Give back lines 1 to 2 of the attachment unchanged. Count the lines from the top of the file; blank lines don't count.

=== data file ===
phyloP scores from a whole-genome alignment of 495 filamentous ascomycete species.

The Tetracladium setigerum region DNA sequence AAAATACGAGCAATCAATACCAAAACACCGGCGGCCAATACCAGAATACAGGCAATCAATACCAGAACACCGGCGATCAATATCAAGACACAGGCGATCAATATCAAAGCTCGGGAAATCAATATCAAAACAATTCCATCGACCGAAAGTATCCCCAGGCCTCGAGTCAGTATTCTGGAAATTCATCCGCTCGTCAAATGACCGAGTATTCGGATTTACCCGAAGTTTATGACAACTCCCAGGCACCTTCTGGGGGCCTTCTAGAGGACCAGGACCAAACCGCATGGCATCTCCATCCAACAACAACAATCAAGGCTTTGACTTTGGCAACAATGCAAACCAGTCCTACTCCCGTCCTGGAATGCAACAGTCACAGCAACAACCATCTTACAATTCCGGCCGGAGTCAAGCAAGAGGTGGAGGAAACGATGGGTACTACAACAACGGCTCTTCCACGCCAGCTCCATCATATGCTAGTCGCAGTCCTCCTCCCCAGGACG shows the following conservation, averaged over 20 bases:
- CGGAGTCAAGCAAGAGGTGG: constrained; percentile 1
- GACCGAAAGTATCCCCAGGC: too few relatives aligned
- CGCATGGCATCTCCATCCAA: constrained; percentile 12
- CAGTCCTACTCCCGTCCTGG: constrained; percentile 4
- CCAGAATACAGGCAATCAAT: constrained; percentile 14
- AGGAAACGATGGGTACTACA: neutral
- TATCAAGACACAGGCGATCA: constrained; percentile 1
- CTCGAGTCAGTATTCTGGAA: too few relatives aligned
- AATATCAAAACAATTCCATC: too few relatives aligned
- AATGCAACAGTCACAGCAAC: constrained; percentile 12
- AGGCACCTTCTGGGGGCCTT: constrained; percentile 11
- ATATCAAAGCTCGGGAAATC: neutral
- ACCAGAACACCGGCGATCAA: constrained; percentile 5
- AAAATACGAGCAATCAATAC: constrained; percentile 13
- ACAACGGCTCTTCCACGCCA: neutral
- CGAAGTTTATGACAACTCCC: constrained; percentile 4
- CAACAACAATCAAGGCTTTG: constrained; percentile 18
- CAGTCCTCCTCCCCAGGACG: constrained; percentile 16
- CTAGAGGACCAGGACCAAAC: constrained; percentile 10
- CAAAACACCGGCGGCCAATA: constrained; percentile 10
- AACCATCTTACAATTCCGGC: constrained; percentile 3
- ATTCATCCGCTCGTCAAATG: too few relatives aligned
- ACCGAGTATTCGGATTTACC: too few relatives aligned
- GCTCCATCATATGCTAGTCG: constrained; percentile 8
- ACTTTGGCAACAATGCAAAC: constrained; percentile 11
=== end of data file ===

phyloP scores from a whole-genome alignment of 495 filamentous ascomycete species.

The Tetracladium setigerum region DNA sequence AAAATACGAGCAATCAATACCAAAACACCGGCGGCCAATACCAGAATACAGGCAATCAATACCAGAACACCGGCGATCAATATCAAGACACAGGCGATCAATATCAAAGCTCGGGAAATCAATATCAAAACAATTCCATCGACCGAAAGTATCCCCAGGCCTCGAGTCAGTATTCTGGAAATTCATCCGCTCGTCAAATGACCGAGTATTCGGATTTACCCGAAGTTTATGACAACTCCCAGGCACCTTCTGGGGGCCTTCTAGAGGACCAGGACCAAACCGCATGGCATCTCCATCCAACAACAACAATCAAGGCTTTGACTTTGGCAACAATGCAAACCAGTCCTACTCCCGTCCTGGAATGCAACAGTCACAGCAACAACCATCTTACAATTCCGGCCGGAGTCAAGCAAGAGGTGGAGGAAACGATGGGTACTACAACAACGGCTCTTCCACGCCAGCTCCATCATATGCTAGTCGCAGTCCTCCTCCCCAGGACG shows the following conservation, averaged over 20 bases: